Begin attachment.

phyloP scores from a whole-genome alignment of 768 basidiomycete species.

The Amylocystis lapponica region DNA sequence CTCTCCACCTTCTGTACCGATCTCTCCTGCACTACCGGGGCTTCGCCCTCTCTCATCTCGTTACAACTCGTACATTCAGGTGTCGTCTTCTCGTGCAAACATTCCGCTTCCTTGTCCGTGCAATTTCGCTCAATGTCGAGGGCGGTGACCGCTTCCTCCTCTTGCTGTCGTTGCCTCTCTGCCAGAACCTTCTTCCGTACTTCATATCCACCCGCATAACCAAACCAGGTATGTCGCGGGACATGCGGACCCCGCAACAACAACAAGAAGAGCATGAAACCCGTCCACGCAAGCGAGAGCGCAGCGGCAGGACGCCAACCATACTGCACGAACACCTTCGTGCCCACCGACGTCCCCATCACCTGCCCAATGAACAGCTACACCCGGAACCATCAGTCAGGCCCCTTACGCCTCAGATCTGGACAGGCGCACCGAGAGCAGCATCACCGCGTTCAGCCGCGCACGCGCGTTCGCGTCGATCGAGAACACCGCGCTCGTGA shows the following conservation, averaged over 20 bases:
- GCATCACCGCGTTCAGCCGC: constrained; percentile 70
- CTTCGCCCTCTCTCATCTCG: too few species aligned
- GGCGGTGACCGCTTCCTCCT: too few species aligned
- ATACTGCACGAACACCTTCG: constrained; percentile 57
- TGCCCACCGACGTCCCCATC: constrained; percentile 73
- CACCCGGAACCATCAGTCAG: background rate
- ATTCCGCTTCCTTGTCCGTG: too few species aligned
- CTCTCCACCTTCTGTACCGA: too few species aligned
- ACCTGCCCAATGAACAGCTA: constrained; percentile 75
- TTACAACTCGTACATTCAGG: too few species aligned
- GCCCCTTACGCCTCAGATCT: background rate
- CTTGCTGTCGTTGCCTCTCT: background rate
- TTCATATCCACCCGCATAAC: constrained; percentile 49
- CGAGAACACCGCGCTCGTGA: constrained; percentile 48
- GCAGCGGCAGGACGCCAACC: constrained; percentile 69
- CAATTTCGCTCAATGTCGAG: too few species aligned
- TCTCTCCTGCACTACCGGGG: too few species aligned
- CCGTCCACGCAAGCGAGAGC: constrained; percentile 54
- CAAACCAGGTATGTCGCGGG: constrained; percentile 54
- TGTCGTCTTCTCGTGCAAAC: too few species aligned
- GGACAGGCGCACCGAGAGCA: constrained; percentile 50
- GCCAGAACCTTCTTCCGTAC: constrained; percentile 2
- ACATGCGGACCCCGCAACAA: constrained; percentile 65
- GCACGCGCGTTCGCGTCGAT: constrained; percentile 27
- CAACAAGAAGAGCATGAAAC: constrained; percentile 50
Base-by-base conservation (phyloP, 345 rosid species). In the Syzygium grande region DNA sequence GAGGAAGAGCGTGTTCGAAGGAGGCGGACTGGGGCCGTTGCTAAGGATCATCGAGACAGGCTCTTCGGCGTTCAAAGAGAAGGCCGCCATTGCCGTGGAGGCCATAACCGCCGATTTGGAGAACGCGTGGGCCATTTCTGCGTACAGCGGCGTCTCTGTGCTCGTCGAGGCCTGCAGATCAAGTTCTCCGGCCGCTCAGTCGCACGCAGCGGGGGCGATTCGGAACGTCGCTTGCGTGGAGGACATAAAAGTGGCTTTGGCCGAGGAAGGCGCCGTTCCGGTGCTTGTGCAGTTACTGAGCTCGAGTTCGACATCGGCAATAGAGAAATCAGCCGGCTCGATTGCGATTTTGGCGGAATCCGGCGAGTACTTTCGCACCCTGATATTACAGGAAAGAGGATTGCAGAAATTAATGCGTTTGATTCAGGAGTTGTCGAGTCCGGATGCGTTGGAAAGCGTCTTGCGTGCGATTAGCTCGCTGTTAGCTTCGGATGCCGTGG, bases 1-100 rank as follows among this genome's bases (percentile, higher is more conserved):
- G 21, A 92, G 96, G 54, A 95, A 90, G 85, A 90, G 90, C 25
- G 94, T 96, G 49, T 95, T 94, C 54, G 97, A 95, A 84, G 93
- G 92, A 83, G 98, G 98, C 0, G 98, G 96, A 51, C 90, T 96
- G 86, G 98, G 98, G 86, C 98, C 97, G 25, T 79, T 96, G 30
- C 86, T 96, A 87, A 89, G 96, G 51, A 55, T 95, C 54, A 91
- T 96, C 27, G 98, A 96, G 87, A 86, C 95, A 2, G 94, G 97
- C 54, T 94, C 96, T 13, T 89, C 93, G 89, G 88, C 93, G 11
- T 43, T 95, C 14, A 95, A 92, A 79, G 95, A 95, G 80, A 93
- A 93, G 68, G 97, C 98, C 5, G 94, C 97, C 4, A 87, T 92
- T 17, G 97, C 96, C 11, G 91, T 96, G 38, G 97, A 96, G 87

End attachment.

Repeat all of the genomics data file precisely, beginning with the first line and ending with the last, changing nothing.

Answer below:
phyloP scores from a whole-genome alignment of 768 basidiomycete species.

The Amylocystis lapponica region DNA sequence CTCTCCACCTTCTGTACCGATCTCTCCTGCACTACCGGGGCTTCGCCCTCTCTCATCTCGTTACAACTCGTACATTCAGGTGTCGTCTTCTCGTGCAAACATTCCGCTTCCTTGTCCGTGCAATTTCGCTCAATGTCGAGGGCGGTGACCGCTTCCTCCTCTTGCTGTCGTTGCCTCTCTGCCAGAACCTTCTTCCGTACTTCATATCCACCCGCATAACCAAACCAGGTATGTCGCGGGACATGCGGACCCCGCAACAACAACAAGAAGAGCATGAAACCCGTCCACGCAAGCGAGAGCGCAGCGGCAGGACGCCAACCATACTGCACGAACACCTTCGTGCCCACCGACGTCCCCATCACCTGCCCAATGAACAGCTACACCCGGAACCATCAGTCAGGCCCCTTACGCCTCAGATCTGGACAGGCGCACCGAGAGCAGCATCACCGCGTTCAGCCGCGCACGCGCGTTCGCGTCGATCGAGAACACCGCGCTCGTGA shows the following conservation, averaged over 20 bases:
- GCATCACCGCGTTCAGCCGC: constrained; percentile 70
- CTTCGCCCTCTCTCATCTCG: too few species aligned
- GGCGGTGACCGCTTCCTCCT: too few species aligned
- ATACTGCACGAACACCTTCG: constrained; percentile 57
- TGCCCACCGACGTCCCCATC: constrained; percentile 73
- CACCCGGAACCATCAGTCAG: background rate
- ATTCCGCTTCCTTGTCCGTG: too few species aligned
- CTCTCCACCTTCTGTACCGA: too few species aligned
- ACCTGCCCAATGAACAGCTA: constrained; percentile 75
- TTACAACTCGTACATTCAGG: too few species aligned
- GCCCCTTACGCCTCAGATCT: background rate
- CTTGCTGTCGTTGCCTCTCT: background rate
- TTCATATCCACCCGCATAAC: constrained; percentile 49
- CGAGAACACCGCGCTCGTGA: constrained; percentile 48
- GCAGCGGCAGGACGCCAACC: constrained; percentile 69
- CAATTTCGCTCAATGTCGAG: too few species aligned
- TCTCTCCTGCACTACCGGGG: too few species aligned
- CCGTCCACGCAAGCGAGAGC: constrained; percentile 54
- CAAACCAGGTATGTCGCGGG: constrained; percentile 54
- TGTCGTCTTCTCGTGCAAAC: too few species aligned
- GGACAGGCGCACCGAGAGCA: constrained; percentile 50
- GCCAGAACCTTCTTCCGTAC: constrained; percentile 2
- ACATGCGGACCCCGCAACAA: constrained; percentile 65
- GCACGCGCGTTCGCGTCGAT: constrained; percentile 27
- CAACAAGAAGAGCATGAAAC: constrained; percentile 50
Base-by-base conservation (phyloP, 345 rosid species). In the Syzygium grande region DNA sequence GAGGAAGAGCGTGTTCGAAGGAGGCGGACTGGGGCCGTTGCTAAGGATCATCGAGACAGGCTCTTCGGCGTTCAAAGAGAAGGCCGCCATTGCCGTGGAGGCCATAACCGCCGATTTGGAGAACGCGTGGGCCATTTCTGCGTACAGCGGCGTCTCTGTGCTCGTCGAGGCCTGCAGATCAAGTTCTCCGGCCGCTCAGTCGCACGCAGCGGGGGCGATTCGGAACGTCGCTTGCGTGGAGGACATAAAAGTGGCTTTGGCCGAGGAAGGCGCCGTTCCGGTGCTTGTGCAGTTACTGAGCTCGAGTTCGACATCGGCAATAGAGAAATCAGCCGGCTCGATTGCGATTTTGGCGGAATCCGGCGAGTACTTTCGCACCCTGATATTACAGGAAAGAGGATTGCAGAAATTAATGCGTTTGATTCAGGAGTTGTCGAGTCCGGATGCGTTGGAAAGCGTCTTGCGTGCGATTAGCTCGCTGTTAGCTTCGGATGCCGTGG, bases 1-100 rank as follows among this genome's bases (percentile, higher is more conserved):
- G 21, A 92, G 96, G 54, A 95, A 90, G 85, A 90, G 90, C 25
- G 94, T 96, G 49, T 95, T 94, C 54, G 97, A 95, A 84, G 93
- G 92, A 83, G 98, G 98, C 0, G 98, G 96, A 51, C 90, T 96
- G 86, G 98, G 98, G 86, C 98, C 97, G 25, T 79, T 96, G 30
- C 86, T 96, A 87, A 89, G 96, G 51, A 55, T 95, C 54, A 91
- T 96, C 27, G 98, A 96, G 87, A 86, C 95, A 2, G 94, G 97
- C 54, T 94, C 96, T 13, T 89, C 93, G 89, G 88, C 93, G 11
- T 43, T 95, C 14, A 95, A 92, A 79, G 95, A 95, G 80, A 93
- A 93, G 68, G 97, C 98, C 5, G 94, C 97, C 4, A 87, T 92
- T 17, G 97, C 96, C 11, G 91, T 96, G 38, G 97, A 96, G 87